I don’t even know where to start. When I began watching Knuckle, I thought it would be a pretty interesting look at how a bunch of Irish families spar with each other. That’s certainly what the documentary is about, but as it continued, I couldn’t help but be repulsed by the irrational violence on display. To make matters worse, while looking up the film after the fact, I came across the news that one of the main players was charged with, and admitted to, beating his wife to death in September, 2012. If you watch Knuckle (it’s currently streaming on Netflix), I bet you’ll come away with a damn good reason why.
“It’s gone down through the families. It’s tradition.”
Directed by Ian Palmer, Knuckle concerns itself with two warring families consumed – as far as I can tell – by endless violence in an attempt to one-up each other and claim superiority over everyone else who dares say otherwise. This is troubling enough, as I can’t for the life of me see how anything positive could ever come from this lifestyle, but what I found while researching the film makes me sit back and reflect even more.
The man pictured above is Michael Quinn McDonagh, and Knuckle opens with him training in a boxing ring, repeatedly punching away as a relative encourages him on. Soon after, Michael is shown in a bare-knuckle brawl with a member of the Joyce family. While the two families are related by blood, the feud has made them enemies beyond all reason. Another Quinn McDonagh, James, is prominently featured throughout, but Michael is all I can think about right now.
A year after Knuckle was released, Michael was charged with the murder of his wife, Jacqueline. The same man who was called a psychopath in the film apparently beat her to death in their own home and later turned himself in. “I’m sorry. I didn’t mean to kill anybody,” he said, but I’d say that statement was born wholly from hindsight. Since violence is all he’s ever known, it follows that he would use his fists to tear down any obstacle in his way. It just so happened that this time, the obstacle was his wife. Coming from a family hell-bent on pummeling their way through life, it’s quite frankly amazing that even more deaths haven’t occurred over the years. It’s disgusting, and it turns my stomach to watch these people try to justify their actions by claiming tradition or that the other side won’t let it go. It’s a bunch of bullshit, but whatever lets you sleep at night, right?
About halfway through, it became apparent that hardly any of the women were being shown at all. I made the guess inside my head that if they were, they’d want all the fighting to come to an end. Shortly after that thought, sure enough, the first woman spoke up.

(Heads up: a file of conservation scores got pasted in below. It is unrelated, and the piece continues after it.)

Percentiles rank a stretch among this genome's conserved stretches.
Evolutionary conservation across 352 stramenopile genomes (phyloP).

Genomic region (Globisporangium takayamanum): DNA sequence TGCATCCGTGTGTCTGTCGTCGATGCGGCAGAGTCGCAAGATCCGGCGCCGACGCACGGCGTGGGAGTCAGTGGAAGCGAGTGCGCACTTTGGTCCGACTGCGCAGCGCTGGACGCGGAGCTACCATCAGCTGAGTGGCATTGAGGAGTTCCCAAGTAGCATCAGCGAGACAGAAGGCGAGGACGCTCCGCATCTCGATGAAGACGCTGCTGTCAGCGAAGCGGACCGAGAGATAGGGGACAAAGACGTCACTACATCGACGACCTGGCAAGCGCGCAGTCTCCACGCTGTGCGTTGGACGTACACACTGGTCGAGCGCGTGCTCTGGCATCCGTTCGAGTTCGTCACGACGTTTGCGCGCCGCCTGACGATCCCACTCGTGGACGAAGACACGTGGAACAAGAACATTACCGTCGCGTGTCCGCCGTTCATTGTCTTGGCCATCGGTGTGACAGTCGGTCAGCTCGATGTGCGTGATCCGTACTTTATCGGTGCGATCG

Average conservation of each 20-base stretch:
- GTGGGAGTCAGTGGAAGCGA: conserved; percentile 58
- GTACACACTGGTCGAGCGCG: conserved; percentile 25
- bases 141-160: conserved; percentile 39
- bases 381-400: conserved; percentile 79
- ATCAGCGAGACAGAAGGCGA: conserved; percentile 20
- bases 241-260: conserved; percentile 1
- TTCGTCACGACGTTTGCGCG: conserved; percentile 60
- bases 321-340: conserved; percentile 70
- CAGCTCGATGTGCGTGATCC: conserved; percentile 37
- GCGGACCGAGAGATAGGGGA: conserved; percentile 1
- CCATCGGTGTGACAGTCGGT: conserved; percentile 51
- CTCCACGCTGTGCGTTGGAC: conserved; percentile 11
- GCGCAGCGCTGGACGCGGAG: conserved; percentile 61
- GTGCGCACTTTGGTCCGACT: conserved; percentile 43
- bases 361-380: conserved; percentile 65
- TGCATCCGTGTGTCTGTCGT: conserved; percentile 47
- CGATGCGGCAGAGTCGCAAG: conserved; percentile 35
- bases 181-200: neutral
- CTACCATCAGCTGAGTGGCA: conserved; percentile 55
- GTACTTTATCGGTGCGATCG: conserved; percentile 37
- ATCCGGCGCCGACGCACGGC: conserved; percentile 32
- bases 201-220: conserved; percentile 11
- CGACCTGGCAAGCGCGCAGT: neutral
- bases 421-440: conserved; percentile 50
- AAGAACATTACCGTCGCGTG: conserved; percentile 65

Every woman who spoke on camera said they wanted it to stop, which is great. In these kinds of situations, women tend to have a much better grasp of reality, or at least how reality should be. None of that matters, though, if they sit around and do nothing while their asshole other halves beat themselves senseless out on a country road somewhere because, well…because fuck that other guy! I’m just frustrated that they weren’t able to affect any change before it resulted in a fatality, although, it could very well be the case that they never spoke up out of fear for their own lives. I have no idea. All I know is that the dynamics of this group of people are horrendously broken.
I was mostly raised by women, so I never had to deal with this macho bullshit growing up. As such, I don’t understand anything about the attitudes on display in Knuckle. These people think that the measure of a man comes from punching the shit out of someone until they either give up or lay unconscious, crumpled on the floor. Maybe they needed more of a feminine influence growing up, or maybe they were all destined to grow up unconscionable douches no matter what. It’s up in the air from where I’m sitting.
Either way, just imagine if the bulk of society behaved like the men in these clans do. I don’t even know if laws would be able to be upheld. Sure, they put on a facade of “fair play,” as they call it, when it comes to bare-knuckle brawls, but what does not biting or grappling really have to do with anything in the bigger picture? Nothing, that’s what. They can claim all day long that fighting it out is the safest solution to their problems, but when a culture of violence such as theirs continues to promote the swinging of fists as grievance counselors, it impacts people outside the so-called “fair play” arena as well as inside. Is one accidental murder-by-beat-down enough to herald change? Obviously not, or this whole thing would have stopped in ’92, when two family members were killed outside a bar in a scuffle. In my opinion, nothing short of locking every single one of them up will do a damn thing.
As a documentary, Knuckle is affecting and well-made. It elicits strong emotion, which is one of the benchmarks of good cinema, whether it be head-turning disgust or wild applause. Unfortunately, in this case, it’s the former. I think everyone should see it at least once, though, because its subject matter isn’t limited to the people on-screen. This kind of violence can be seen everywhere to varying degrees, and it’s a huge problem that holds us back as a species. Maybe one day, we’ll quit acting like the apes we are and start behaving more like the intelligent, compassionate human beings we all have the potential to become. That’s my hope, at least.